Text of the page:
Oilfield approval likely despite COP26
It seems likely that the UK government will approve oil drilling and extraction in the Cambo field off Shetland. Environmental groups have attacked the approval as sending the wrong signals in the run up to the COP26 climate conference, and reducing the possibility of persuading other countries to reduce emissions sufficiently to limit global warming to 1.5C and reach “global” net zero by the middle of this century.
The Times Wednesday June 23 2021
Oliver Wright, Policy Editor
Ministers are set to approve a new North Sea oil and gas project months before Britain hosts a global climate change conference in Glasgow.
Under proposals submitted to the government, developers behind the Cambo heavy crude field off the coast of the Shetland Islands expect to extract 150 million barrels of oil — roughly equivalent to operating 16 coal-fired power stations for a year. Setting up and powering the oil rig will emit more than three million tonnes of carbon over the project’s lifetime.
Read a document transcript of the website article.
The comments made on the article are notable for their almost exclusively negative tone.
UK Government to allow more North Sea oil and gas exploration
Apparently undeterred by the stushie over the Cumbria coal mine, and contrary to the suggestion in mid March on the Offshore-energy.biz website - 'UK considering ban on new North Sea oil and gas exploration' - The UK government is preparing to issue a new round of oil and gas exploration licences for the North Sea. Instead of following the lead of Denmark and France in banning new exploration licences,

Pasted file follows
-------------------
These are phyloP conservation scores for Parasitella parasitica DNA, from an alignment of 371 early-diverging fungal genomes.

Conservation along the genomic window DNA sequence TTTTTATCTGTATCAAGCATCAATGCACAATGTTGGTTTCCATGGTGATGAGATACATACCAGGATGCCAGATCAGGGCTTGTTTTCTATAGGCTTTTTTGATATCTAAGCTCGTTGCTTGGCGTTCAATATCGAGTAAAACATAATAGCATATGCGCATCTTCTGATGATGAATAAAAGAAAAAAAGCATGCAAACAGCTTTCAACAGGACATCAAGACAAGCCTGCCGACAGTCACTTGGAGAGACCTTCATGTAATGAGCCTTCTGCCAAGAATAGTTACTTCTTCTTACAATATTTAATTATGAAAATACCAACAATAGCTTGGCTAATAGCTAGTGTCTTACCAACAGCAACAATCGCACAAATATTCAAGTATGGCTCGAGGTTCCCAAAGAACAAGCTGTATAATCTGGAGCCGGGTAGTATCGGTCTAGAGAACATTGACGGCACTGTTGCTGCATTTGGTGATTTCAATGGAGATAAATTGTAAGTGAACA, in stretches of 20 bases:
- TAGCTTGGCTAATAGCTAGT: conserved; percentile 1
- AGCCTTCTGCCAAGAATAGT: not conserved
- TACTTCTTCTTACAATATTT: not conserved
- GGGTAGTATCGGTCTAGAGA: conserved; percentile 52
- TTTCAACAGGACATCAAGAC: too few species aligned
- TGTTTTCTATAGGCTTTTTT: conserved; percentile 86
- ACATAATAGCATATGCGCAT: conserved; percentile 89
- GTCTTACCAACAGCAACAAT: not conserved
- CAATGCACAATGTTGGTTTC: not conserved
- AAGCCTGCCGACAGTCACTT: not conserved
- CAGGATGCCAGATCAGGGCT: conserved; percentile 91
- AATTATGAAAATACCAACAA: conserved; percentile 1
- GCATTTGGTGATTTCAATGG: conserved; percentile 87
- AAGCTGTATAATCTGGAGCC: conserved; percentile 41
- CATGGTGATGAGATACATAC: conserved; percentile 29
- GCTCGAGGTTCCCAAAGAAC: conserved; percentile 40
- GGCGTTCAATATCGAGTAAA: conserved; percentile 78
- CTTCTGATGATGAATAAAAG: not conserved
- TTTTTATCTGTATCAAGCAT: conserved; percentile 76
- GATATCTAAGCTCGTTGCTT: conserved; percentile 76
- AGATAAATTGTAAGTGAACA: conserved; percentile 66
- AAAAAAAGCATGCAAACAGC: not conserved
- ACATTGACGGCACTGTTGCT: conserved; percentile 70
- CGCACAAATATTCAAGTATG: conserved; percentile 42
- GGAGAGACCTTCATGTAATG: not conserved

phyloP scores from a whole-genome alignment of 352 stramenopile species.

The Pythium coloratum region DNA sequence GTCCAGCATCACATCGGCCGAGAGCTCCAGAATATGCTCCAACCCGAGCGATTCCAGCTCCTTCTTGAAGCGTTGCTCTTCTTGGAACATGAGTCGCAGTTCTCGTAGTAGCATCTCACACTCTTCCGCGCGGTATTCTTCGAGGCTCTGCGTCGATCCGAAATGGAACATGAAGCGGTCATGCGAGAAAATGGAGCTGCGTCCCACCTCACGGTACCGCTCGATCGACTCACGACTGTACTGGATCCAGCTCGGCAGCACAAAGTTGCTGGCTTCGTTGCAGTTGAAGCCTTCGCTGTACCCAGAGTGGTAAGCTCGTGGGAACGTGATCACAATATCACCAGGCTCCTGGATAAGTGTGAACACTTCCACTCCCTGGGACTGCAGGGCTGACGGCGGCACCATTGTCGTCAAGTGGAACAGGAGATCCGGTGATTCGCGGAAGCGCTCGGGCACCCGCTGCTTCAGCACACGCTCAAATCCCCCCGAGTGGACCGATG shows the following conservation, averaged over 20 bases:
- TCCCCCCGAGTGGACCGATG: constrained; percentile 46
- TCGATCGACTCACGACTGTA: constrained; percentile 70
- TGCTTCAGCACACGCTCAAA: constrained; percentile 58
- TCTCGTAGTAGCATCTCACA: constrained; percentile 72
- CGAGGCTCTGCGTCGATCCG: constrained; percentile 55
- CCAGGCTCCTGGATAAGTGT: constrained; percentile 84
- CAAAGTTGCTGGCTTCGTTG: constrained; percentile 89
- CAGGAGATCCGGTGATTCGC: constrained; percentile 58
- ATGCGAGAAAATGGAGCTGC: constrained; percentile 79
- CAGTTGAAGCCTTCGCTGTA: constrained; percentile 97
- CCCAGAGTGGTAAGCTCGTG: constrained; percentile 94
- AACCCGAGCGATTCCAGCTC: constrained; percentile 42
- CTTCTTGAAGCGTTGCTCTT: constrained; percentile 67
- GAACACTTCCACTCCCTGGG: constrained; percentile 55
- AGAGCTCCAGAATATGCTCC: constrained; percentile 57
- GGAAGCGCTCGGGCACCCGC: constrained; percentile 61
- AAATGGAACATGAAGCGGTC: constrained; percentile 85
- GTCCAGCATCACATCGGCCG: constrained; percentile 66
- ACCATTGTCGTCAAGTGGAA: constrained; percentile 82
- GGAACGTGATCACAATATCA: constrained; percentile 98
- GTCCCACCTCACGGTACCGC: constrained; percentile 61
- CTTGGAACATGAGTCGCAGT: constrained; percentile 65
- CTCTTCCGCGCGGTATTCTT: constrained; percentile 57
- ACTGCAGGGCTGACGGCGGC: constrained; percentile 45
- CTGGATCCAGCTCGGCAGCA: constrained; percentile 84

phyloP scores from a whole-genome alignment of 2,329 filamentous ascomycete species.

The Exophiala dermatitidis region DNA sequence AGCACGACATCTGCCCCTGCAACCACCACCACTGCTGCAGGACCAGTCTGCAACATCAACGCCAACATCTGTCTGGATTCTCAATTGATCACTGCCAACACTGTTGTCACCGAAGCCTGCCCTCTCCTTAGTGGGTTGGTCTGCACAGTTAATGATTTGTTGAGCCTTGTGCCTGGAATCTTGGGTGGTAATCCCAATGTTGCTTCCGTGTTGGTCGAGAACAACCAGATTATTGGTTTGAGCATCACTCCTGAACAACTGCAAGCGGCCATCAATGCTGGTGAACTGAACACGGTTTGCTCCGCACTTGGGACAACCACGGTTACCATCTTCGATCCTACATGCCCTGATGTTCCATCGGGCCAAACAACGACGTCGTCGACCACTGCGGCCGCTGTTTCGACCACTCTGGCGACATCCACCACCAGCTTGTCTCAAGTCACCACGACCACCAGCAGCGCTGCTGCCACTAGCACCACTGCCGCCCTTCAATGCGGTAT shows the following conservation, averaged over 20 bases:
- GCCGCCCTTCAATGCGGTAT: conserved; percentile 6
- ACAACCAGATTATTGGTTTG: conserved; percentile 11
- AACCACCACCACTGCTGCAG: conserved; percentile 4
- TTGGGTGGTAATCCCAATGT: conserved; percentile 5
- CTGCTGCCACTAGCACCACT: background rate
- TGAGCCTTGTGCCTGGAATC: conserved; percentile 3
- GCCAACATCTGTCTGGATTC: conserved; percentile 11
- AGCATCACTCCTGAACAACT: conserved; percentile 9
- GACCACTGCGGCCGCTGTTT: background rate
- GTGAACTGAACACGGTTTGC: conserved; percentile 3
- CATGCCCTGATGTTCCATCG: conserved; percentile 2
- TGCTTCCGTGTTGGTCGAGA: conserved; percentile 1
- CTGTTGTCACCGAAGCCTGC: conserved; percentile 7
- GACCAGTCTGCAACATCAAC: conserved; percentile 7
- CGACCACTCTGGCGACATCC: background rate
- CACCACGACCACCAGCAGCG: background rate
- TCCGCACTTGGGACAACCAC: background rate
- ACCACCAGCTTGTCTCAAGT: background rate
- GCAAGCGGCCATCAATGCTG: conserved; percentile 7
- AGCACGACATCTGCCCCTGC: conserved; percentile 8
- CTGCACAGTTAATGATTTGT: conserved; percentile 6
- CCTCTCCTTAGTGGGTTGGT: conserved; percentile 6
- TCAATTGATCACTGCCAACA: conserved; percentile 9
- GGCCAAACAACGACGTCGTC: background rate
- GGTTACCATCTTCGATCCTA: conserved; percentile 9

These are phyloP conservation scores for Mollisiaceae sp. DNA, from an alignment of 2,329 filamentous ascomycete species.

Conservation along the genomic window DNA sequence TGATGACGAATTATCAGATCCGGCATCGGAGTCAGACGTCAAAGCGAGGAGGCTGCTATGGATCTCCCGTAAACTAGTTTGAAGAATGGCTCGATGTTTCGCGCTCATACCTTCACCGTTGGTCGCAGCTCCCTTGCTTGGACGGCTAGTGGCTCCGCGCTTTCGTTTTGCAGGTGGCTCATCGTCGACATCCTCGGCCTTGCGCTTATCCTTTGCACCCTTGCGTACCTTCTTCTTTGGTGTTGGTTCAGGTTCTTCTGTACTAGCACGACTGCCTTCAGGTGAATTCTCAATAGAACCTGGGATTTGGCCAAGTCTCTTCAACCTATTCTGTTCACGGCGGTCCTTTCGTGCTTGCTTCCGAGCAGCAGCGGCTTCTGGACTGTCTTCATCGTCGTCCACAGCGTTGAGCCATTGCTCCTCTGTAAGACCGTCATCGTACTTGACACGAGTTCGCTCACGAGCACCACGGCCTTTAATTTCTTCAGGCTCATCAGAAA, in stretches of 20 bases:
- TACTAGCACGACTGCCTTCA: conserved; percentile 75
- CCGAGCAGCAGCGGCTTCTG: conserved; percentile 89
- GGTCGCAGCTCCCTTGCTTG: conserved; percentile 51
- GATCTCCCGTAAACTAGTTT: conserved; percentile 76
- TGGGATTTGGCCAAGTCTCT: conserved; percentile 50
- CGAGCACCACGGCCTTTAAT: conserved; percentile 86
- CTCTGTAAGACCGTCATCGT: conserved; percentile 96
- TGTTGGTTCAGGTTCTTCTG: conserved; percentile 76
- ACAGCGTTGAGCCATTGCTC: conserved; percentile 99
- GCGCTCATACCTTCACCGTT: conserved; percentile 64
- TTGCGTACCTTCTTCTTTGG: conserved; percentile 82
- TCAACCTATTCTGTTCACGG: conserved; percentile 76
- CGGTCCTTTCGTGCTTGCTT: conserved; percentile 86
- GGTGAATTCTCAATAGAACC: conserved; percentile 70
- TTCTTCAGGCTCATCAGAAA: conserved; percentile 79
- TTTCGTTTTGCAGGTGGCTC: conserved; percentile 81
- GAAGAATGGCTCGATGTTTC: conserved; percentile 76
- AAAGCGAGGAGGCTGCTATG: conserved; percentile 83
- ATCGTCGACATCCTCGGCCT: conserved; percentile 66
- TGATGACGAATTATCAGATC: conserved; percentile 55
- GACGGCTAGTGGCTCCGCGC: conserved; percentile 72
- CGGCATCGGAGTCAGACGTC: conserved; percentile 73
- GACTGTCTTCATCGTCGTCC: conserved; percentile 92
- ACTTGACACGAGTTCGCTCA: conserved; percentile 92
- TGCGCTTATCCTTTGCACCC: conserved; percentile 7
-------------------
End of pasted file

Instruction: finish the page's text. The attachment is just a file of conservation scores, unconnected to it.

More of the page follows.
the government plans to introduce a new “climate compatibility checkpoint” to determine whether each application is “compatible with the UK’s climate change objectives”.
The checkpoint will use the latest evidence for the UK’s domestic demand for oil and gas, the North Sea’s projected production levels, the availability of clean energy, and the sector’s progress against its emissions reduction targets ahead of each planned licensing round.
If the checkpoint – to be designed later this year – suggests that future oil and gas exploration would undermine the UK’s climate goals, the licensing round would not go ahead.
The decision has angered environmental campaigners, who say the government should refuse new licences. Ministers say permission to drill will be granted as part of a careful transition away from fossil fuels, safeguarding jobs and the economy.
But the environmentalists say that enough fossil fuels to ruin the climate have already been found. In light of this, they say, the government should have refused the new licences. They add that the decision undermines the UK position as leader of the vital UN climate conference in November, known as COP26.
The latest newsletter from Changeworks / Home Energy Scotland
includes news of
'a brand-new partnership with the Social Enterprise Academy that will see us working together to support young people to fulfil their potential in the environmental sector'
and a link to Scotland’s Green Recovery and Climate Emergency Response: final assessment of progress, published by the Climate Emergency Response Group (CERG), April 2021.
Government reverses stance on coal mine